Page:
A helmet is one additional tool for slope safety, and the National Ski Patrol recommends wearing one while skiing or boarding. However, it’s important to remember that helmets have limitations. Studies show that helmets offer considerably less protection for serious head injury to snow riders traveling more than 12-14 mph. Safety and conscientious skiing and riding should be considered the most important factors to injury prevention, while helmets provide a second line of defense. Don’t let a helmet give you a false sense of security. When wearing a helmet, ski and snowboard as if you’re not.
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Watch this video from High Fives Foundation featuring former patroller Sally Francklyn that discusses helmet safety.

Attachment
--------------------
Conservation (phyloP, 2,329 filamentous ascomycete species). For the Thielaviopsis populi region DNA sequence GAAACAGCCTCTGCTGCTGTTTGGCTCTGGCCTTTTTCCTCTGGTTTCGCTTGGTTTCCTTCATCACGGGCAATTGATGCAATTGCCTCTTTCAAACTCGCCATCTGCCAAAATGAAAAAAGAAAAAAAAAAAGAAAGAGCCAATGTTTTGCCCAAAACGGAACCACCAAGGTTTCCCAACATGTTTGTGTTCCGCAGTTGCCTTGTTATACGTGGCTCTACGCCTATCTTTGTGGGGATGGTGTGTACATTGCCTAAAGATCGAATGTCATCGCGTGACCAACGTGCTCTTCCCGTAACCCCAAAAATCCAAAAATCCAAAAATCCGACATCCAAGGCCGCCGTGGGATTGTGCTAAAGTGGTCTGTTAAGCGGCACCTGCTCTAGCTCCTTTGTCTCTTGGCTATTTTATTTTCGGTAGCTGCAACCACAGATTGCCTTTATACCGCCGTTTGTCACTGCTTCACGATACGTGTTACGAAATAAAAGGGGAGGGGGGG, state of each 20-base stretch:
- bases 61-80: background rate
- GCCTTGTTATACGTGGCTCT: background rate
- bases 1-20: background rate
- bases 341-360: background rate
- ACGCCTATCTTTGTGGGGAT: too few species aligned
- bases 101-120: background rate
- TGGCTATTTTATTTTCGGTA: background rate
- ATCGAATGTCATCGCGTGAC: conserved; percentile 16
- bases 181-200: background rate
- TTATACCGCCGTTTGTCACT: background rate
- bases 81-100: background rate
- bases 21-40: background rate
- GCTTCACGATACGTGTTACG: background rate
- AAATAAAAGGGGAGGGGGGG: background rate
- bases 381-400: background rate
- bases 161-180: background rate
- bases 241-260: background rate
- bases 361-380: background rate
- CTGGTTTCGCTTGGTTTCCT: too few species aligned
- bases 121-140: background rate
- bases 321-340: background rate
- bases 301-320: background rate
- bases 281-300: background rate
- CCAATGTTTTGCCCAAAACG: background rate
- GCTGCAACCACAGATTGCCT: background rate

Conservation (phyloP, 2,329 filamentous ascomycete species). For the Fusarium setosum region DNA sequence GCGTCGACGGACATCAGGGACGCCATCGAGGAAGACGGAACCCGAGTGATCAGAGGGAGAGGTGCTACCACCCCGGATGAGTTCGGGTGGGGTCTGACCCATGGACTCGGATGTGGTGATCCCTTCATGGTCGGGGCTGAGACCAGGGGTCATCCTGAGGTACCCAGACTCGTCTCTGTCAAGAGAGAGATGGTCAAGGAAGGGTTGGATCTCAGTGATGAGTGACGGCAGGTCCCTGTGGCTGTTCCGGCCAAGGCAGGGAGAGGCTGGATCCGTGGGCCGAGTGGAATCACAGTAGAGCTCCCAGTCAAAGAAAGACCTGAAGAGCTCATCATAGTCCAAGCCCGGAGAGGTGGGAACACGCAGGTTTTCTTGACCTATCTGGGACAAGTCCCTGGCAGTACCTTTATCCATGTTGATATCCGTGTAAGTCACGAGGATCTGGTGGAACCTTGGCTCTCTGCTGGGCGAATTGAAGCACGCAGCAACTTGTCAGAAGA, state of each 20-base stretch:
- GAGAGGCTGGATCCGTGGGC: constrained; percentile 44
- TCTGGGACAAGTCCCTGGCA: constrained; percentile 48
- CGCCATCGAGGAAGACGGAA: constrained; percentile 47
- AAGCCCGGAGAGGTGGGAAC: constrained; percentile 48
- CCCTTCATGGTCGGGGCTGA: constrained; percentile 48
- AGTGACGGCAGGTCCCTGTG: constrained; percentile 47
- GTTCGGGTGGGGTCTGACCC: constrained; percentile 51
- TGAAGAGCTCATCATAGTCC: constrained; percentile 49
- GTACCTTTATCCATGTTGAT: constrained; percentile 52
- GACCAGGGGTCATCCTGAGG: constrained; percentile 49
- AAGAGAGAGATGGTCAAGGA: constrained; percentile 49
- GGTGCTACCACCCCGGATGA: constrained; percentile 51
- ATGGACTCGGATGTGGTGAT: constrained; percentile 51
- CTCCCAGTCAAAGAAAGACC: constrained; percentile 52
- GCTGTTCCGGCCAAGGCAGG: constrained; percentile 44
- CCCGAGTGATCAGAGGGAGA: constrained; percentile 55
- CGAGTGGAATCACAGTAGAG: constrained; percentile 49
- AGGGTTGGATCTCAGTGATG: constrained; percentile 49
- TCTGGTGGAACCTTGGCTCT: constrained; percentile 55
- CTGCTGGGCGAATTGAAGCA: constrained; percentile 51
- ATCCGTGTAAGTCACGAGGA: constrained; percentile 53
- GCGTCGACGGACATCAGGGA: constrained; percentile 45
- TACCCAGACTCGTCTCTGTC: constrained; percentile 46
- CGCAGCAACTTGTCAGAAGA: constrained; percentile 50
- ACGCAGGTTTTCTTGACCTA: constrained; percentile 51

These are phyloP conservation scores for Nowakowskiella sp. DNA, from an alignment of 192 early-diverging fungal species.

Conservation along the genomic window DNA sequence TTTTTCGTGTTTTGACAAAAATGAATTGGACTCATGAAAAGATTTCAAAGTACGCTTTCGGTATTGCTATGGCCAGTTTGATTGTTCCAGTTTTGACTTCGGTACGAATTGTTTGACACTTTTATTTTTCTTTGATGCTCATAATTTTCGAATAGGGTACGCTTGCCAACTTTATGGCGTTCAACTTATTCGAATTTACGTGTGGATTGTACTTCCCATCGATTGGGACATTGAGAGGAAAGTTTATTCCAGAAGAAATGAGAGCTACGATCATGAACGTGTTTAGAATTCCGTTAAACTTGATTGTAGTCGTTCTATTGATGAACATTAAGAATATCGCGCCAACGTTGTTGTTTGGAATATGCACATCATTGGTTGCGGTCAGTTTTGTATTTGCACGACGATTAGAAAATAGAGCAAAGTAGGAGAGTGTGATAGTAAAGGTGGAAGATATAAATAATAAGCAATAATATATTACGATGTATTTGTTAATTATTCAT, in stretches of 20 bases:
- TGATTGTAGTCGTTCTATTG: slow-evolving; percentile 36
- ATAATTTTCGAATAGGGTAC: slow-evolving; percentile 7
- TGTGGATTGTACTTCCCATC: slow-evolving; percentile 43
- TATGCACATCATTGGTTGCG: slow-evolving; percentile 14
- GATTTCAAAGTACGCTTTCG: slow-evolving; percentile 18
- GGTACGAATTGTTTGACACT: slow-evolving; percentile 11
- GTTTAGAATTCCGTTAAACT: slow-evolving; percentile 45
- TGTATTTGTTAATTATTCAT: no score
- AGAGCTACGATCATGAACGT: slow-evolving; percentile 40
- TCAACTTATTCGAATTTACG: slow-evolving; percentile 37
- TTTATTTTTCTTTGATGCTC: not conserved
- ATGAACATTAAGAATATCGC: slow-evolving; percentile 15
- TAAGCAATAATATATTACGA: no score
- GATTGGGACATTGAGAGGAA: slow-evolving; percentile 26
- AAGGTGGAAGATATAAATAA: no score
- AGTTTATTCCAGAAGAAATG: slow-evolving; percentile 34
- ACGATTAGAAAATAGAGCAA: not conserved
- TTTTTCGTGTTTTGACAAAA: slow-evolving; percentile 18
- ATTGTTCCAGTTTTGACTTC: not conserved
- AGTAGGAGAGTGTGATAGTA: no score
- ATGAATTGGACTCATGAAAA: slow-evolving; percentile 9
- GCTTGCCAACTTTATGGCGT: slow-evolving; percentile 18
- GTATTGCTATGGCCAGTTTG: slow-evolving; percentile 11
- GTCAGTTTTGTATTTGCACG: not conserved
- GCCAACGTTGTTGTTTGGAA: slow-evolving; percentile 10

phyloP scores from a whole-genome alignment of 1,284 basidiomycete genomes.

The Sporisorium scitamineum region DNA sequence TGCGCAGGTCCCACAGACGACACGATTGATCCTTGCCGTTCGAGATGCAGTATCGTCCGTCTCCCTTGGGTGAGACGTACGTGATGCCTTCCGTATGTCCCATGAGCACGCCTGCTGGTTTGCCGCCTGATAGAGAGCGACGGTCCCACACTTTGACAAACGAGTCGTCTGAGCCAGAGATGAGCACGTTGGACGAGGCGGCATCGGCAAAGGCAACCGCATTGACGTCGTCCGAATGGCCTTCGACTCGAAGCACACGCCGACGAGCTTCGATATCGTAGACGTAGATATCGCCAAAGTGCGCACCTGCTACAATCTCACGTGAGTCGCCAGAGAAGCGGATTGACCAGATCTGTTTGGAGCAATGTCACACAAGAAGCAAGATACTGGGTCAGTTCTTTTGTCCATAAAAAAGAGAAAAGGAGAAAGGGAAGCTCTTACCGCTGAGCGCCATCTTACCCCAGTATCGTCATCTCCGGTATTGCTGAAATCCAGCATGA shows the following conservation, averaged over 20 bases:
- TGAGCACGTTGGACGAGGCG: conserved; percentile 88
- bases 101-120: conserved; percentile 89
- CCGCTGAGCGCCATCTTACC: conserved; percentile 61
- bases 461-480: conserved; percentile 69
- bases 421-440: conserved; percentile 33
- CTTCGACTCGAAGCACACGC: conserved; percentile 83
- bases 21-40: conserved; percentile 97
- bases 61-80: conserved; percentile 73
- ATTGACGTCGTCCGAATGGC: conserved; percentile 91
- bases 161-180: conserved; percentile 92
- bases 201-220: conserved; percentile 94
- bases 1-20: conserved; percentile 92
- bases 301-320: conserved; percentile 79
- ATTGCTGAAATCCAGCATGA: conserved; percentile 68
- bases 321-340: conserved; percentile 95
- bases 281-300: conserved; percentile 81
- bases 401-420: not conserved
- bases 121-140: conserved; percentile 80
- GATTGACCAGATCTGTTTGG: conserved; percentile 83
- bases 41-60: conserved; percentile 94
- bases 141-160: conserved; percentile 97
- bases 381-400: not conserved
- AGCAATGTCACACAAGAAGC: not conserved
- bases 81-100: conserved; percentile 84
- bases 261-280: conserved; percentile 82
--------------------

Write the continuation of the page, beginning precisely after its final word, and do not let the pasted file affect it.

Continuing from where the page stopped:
Terrain parks are an increasingly popular feature at ski resorts. Parks have rails, jumps, boxes, and more features that enable skiers and snowboarders to try new tricks and show off their skills. Using features safely in a terrain park involves having knowledge and a plan. Here are two sites that provide many resources on terrain park safety.
The National Ski Areas Association has created a video on terrain park safety. View it below.
Deep Snow and Tree Well Safety
Skiing and snowboarding in deep powder is very enjoyable. However, tree wells, areas of loose, unconsolidated snow at the base of trees, pose a hazard for the unwary, and can lead to death from Snow Immersion Suffocation (SIS).
In studies, 90 percent of those who were voluntarily buried in a tree well could not dig themselves out without assistance. When skiing in areas where tree wells and deep snow are a potential hazard, always ski with a buddy.